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ISRAEL’S CONTINUED AND MORE IMPORTUNATE PRAYER, chap. 64.
This chapter completes the prophecy begun at Isaiah 63:7. Except in increased intensity, it has no distinguishing line of thought different from the last chapter, starting at Isaiah 63:15.
1. Rend Or, tear asunder.
The heavens The overhanging heavens, to simple fancy, was the seat of Jehovah’s power. Thence came the lightning and the thunder. Jehovah’s sudden and sublime descent was prayed for, to melt away the mountain difficulties in the way of Zion’s permanent settlement and rest.
2. The melting fire burneth… waters to boil The point here is the quickness of the effect prayed for in Isaiah 64:1. As fire burns brush or boils water, so quick do Israel’s national foes tremble. Here are two figures: one of swift, rapid, roaring consumption by the flames, the other of violent agitation and tumult, like water boiling over glowing fires. “Melting fire” such as this the wicked cannot long endure. God’s majesty is similarly presented in Judges 5:4-7.5.5; Psalms 97:5; Micah 1:3-33.1.4; Habakkuk 3:4-35.3.5.
3. Thou didst terrible things Examples were in the deliverance from Egypt, and in the entrance to Canaan.
We looked not for That is, no one before ever witnessed such phenomena, and they were unexpected when they occurred.
Mountains flowed down Trembled, shook, at thy presence. The reference is to the transactions accompanying the giving of the law at Sinai.
4. Since the beginning of the world Or, beginning of Israel’s history.
Men have not heard Men of other nations have not witnessed, by ear or eye, such displays of divine power in relation to Israel, nor did mind ever conceive of them. This proverbial style (for such it is) is applied by St. Paul (1 Corinthians 2:9) to the Gospel as a mystery, or something hidden till revealed by the Holy Spirit.
5. Not to dwell on the many views of critics on the construction here, let it suffice to say that the probable meaning may be gained in a translation and paraphrase as follows: Thou didst favorably meet him (singular for plural) that rejoiced to work righteousness, when they remembered thee in thy ways. If this be put in the present tense, as it may be, it would read to us a general truth, useful to all: Behold, thou gracious as thou art wast angry, for we were guilty.
In those Thy ways above mentioned.
Is continuance Or, eternal permanence.
And we shall be saved Namely, by trusting in thee.
6, 7. We are all As a nation.
An unclean thing Polluted, defiled.
Our righteousnesses Even our religious acts are such as the Holy One of Israel cannot accept, being neither appointed nor sincere.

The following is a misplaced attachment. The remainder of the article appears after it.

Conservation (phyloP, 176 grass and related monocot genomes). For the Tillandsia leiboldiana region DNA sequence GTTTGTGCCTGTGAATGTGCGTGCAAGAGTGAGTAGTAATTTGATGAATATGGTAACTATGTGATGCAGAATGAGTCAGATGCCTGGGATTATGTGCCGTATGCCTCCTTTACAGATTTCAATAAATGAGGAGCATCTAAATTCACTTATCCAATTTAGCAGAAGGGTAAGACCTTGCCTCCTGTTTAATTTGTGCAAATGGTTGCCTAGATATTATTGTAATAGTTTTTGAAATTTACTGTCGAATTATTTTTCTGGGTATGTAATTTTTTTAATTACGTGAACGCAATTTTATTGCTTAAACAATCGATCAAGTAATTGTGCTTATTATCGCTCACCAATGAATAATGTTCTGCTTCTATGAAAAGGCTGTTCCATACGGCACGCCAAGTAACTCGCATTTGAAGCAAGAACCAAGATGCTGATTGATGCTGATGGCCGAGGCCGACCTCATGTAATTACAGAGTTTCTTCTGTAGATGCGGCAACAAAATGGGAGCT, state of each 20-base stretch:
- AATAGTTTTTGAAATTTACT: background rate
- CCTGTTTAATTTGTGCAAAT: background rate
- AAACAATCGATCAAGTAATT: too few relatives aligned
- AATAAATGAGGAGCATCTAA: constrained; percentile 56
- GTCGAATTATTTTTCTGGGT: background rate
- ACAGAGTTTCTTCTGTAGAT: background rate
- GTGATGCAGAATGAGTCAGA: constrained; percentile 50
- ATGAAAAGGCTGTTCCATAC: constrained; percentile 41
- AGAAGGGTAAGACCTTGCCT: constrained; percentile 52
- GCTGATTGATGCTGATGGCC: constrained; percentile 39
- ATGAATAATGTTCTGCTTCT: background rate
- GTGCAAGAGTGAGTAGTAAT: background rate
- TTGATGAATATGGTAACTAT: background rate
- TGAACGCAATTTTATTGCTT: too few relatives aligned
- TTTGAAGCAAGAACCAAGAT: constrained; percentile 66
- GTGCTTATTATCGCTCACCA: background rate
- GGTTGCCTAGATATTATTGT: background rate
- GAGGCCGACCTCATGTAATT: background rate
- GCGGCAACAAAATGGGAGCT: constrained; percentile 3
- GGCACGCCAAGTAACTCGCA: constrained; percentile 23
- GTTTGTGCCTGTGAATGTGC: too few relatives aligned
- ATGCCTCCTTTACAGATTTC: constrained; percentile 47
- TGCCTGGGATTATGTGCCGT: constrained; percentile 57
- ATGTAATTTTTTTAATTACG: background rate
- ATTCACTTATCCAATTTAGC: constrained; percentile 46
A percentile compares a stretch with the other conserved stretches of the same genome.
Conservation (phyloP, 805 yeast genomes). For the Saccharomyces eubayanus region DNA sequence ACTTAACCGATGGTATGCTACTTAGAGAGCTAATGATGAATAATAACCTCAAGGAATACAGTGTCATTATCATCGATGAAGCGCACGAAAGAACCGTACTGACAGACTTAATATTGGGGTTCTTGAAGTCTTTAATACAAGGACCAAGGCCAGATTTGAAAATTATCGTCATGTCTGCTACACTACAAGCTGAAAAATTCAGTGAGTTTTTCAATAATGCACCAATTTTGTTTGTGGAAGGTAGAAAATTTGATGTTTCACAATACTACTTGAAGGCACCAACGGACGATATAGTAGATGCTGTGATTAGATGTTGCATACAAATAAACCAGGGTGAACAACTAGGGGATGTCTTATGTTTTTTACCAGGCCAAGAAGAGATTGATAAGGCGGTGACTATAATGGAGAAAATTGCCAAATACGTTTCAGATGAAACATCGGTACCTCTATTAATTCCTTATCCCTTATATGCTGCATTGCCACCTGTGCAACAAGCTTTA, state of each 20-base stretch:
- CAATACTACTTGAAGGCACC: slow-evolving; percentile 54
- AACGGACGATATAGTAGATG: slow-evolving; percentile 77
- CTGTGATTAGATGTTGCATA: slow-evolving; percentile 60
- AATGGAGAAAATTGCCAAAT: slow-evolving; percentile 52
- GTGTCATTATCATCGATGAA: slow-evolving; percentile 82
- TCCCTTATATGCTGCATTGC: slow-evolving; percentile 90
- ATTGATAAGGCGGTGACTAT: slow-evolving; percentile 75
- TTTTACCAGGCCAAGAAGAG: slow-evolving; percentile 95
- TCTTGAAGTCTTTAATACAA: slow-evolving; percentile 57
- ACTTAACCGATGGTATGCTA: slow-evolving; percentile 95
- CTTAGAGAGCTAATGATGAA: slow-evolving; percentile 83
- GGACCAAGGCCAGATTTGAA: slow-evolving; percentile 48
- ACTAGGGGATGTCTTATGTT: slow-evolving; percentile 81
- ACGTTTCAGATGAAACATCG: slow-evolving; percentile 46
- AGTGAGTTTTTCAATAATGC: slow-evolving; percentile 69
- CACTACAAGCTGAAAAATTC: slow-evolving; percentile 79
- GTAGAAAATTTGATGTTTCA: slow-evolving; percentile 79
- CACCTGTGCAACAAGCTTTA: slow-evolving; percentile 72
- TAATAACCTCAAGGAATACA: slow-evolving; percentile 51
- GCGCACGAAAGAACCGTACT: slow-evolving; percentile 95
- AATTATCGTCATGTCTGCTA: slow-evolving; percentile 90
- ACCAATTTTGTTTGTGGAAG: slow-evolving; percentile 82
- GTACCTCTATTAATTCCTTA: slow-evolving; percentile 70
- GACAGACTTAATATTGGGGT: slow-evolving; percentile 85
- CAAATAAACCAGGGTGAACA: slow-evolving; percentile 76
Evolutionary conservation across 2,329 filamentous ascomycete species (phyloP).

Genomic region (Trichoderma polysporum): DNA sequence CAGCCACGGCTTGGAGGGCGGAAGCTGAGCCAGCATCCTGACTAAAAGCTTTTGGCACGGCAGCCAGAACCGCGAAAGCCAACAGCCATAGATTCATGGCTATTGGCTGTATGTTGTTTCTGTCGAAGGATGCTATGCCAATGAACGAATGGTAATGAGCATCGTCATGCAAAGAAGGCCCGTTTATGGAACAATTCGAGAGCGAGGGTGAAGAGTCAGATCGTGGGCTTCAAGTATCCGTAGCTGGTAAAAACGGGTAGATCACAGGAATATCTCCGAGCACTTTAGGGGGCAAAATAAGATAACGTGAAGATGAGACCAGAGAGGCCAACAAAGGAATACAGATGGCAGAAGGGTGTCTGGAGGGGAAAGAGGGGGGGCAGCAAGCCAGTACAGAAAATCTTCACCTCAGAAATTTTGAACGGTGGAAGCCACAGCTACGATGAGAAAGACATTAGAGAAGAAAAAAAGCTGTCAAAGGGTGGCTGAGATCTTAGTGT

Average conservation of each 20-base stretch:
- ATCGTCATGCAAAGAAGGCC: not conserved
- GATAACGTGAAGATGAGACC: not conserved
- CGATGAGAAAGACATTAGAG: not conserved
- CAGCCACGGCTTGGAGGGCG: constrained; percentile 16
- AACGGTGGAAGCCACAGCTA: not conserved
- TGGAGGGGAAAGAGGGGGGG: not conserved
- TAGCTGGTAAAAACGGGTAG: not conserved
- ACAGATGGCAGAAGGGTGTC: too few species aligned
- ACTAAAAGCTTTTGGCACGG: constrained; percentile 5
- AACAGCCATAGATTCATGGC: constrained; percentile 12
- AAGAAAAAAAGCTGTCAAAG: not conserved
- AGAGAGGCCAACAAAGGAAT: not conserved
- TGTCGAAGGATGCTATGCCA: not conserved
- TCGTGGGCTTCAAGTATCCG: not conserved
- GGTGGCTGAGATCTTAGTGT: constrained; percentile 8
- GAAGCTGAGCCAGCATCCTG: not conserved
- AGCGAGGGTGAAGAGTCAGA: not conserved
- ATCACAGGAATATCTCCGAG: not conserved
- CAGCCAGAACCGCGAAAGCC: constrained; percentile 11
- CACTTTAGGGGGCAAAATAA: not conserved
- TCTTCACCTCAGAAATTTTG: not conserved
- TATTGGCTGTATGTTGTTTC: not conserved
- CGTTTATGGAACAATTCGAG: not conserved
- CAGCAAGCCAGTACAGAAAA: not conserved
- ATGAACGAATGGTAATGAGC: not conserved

As filthy rags As a menstruous garment, and therefore repulsive. The comparisons here receive their colouring from the Levitical law on purity.
Fade as a leaf Our beauty (moral beauty) endures no better than fading, withering autumn leaves, so easily swept away.
Like the wind Our national sins also cause us to be swept by tempests of divine judgment. As true to-day as then, is this; as applicable to nations now, as to ancient Israel. Never can fidelity to God be waived at man’s pleasure.
8. Thou art our Father To the very few thou art the spiritual Father. The confession here reaches the point when God accepts, and becomes a heavenly Father.
Clay In the hands of God, as moulder, are all penitent men when God does accept, and then he forms them by discipline to the character they should have. God works creatively and renewingly in and upon all who will let him. To choose is our work. He chooses not for us. We yield our rebellion. He does not this for us; but if we continue obedient he does all the rest.
9. Be not wroth very sore That is, mitigate thy wrath, deserved by us as a nation.
We are all thy people The idea national merges into the idea spiritual. All adhering to, and now praying to, him, are the spiritual Israel; and the prayer is, “Because we adhere and pray to thee, spare us!”
10, 11. Thy holy cities are a wilderness In the interest of anti-supernaturalism many German and some English interpreters claim support from these verses. They advocate a pseudo-Isaiah, an unknown prophet who lived at or before the time of the Exile, and wrote these later prophecies. They assume miracle and predictive prophecy to be impossible, and that Isaiah, who wrote seven hundred years prior to events and facts here delineated, cannot be the author. This is a cool begging of the whole question; and, being so, is unworthy of further notice.
Our holy…house… burned The reference here is to the burning of the temple. But which temple? The first one was destroyed by Nebuchadnezzar, the second by the Romans in A.D. 70, besides being twice polluted first by Syrians, and next by the Romans. Nothing shows it certain that the temple referred to was the one destroyed by the Babylonians, but the description of the burning and the long unrestored desolation points most suitably to the ruin effected by the Romans. The “holy cities” apply more seemly to those of Jerusalem and Judah. This view renders more impressive the deep confession of the chapter and the closing appeal of the people to God as their Father, and tohis power as of a potter over the clay.
12. Wilt thou refrain thyself That is, refuse to render aid in such extremity. It seems like a tender, deprecating, but not hopeless, remonstrance. It does not express despair. There is a faint, lingering confidence that God will yet be pitiful, and the next chapter gives the key as to how the pity and the help are to come.
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Whedon, Daniel. "Commentary on Isaiah 64". "Whedon's Commentary on the Bible". https://www.studylight.org/
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